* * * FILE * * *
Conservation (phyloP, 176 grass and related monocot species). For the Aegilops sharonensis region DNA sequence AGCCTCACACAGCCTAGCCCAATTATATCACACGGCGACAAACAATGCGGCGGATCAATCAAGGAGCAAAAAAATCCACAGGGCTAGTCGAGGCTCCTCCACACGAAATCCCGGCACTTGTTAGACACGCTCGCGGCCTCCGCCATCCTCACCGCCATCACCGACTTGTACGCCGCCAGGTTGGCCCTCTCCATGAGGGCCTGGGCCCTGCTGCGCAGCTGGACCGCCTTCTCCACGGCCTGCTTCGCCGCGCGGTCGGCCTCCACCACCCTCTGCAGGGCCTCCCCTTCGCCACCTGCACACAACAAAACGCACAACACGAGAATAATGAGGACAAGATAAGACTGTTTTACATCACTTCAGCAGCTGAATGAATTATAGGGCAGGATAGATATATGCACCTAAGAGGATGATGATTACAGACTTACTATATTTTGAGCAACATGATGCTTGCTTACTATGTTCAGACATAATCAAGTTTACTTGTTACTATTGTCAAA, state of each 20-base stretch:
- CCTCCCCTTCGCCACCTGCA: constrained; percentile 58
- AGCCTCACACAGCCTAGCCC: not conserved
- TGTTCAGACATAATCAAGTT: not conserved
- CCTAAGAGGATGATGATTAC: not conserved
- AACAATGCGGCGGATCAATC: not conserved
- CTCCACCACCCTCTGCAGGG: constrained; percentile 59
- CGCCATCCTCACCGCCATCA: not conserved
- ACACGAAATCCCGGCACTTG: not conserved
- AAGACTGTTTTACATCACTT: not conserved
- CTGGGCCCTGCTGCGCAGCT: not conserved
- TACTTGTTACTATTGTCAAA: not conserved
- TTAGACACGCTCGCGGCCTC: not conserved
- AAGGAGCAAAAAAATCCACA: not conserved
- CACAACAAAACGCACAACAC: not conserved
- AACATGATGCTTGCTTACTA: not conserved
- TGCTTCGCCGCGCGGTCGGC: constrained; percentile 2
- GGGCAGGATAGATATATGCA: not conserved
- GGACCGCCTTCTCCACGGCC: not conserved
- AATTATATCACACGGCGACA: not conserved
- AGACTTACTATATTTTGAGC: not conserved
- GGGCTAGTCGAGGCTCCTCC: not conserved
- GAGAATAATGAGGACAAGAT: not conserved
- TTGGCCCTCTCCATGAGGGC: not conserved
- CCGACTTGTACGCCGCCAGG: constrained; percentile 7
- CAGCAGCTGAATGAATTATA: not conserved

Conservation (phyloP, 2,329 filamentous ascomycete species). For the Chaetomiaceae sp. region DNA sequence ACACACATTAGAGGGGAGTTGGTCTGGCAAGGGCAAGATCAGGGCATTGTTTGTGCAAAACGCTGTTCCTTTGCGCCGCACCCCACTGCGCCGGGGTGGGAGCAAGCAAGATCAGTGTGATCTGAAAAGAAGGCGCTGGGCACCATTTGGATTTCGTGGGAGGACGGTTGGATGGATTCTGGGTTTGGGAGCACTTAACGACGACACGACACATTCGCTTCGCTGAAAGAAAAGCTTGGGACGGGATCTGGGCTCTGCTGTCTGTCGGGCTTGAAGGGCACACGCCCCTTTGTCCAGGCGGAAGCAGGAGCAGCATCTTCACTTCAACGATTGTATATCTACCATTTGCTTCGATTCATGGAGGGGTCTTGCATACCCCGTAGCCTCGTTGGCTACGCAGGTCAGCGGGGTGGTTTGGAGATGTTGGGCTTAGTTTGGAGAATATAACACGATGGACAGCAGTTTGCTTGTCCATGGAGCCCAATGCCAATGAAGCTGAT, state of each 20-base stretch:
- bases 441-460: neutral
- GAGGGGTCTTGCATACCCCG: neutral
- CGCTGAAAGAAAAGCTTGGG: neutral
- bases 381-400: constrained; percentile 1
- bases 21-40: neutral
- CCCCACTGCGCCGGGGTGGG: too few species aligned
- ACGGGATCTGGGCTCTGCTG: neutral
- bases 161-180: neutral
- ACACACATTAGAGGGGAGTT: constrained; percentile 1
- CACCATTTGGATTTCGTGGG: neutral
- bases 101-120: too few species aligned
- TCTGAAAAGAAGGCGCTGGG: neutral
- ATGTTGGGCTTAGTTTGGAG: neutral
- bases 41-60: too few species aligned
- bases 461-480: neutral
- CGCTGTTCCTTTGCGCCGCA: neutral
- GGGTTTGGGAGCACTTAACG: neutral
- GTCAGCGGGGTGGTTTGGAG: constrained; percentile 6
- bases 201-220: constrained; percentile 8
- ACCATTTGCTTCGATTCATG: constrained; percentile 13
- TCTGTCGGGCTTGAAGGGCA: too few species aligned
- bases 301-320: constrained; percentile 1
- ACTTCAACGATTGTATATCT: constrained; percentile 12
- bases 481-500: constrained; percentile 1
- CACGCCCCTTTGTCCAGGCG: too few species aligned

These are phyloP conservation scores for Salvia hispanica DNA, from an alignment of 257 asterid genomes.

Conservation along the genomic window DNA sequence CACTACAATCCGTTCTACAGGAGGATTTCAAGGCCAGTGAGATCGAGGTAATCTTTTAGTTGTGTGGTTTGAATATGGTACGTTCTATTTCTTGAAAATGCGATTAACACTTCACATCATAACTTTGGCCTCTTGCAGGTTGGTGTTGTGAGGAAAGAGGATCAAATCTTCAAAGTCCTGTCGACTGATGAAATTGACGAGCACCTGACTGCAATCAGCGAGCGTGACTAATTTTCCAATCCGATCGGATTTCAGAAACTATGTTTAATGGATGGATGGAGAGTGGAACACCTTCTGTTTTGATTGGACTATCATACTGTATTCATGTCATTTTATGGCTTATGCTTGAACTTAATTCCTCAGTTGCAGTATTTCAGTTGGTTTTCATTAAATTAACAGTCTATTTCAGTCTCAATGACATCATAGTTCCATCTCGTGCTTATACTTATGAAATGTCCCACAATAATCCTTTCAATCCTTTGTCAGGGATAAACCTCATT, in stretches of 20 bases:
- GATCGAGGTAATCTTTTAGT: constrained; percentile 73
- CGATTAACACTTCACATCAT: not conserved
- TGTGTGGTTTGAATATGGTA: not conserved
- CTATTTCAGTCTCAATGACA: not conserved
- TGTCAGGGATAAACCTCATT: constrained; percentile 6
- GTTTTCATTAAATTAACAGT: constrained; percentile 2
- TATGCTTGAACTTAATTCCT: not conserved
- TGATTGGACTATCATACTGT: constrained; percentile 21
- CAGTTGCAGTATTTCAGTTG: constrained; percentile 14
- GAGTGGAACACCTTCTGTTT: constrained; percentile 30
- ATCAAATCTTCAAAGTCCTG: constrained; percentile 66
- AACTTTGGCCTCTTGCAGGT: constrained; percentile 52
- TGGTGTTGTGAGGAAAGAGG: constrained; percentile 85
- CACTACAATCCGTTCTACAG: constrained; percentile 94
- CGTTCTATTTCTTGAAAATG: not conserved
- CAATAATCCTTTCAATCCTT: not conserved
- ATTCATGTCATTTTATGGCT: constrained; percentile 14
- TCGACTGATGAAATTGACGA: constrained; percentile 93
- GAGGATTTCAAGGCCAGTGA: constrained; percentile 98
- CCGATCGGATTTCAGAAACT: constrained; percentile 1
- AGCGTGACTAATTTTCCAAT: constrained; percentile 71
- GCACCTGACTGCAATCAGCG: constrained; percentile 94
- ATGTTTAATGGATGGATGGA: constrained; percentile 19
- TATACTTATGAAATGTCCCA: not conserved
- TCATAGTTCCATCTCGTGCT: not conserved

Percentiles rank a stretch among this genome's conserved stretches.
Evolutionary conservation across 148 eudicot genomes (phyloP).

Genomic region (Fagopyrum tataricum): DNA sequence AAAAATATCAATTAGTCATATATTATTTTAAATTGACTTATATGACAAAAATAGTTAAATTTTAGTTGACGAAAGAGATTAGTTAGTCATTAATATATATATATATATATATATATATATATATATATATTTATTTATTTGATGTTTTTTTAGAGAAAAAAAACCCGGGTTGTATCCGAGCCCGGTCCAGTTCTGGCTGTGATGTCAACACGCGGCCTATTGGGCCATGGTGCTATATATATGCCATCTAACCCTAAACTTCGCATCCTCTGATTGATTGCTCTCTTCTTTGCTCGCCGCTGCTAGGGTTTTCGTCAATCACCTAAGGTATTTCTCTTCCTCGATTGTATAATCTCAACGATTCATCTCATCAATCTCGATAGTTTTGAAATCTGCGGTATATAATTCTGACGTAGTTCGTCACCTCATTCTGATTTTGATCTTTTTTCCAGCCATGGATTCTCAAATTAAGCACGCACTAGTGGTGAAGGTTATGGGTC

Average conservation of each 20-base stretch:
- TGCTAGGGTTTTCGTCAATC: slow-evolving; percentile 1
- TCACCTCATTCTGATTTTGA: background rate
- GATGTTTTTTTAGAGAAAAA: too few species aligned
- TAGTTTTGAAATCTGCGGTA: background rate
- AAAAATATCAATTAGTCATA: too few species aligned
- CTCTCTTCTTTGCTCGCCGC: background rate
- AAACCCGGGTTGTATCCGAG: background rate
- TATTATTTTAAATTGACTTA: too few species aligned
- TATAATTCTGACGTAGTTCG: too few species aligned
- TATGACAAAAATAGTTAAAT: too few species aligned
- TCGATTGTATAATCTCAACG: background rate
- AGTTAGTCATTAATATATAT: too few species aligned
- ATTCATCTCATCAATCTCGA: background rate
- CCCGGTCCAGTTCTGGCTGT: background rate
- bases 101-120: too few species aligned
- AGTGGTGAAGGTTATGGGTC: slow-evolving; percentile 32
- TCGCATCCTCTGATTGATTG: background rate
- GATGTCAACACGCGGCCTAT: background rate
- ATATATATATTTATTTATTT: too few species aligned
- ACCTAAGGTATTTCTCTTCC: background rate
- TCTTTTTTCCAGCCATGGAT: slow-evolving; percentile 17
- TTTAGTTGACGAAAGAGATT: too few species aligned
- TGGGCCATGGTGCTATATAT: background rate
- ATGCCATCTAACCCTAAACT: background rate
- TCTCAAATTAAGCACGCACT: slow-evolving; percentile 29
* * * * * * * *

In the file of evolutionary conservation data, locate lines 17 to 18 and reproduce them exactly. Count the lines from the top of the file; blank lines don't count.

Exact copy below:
- TGCTTCGCCGCGCGGTCGGC: constrained; percentile 2
- GGGCAGGATAGATATATGCA: not conserved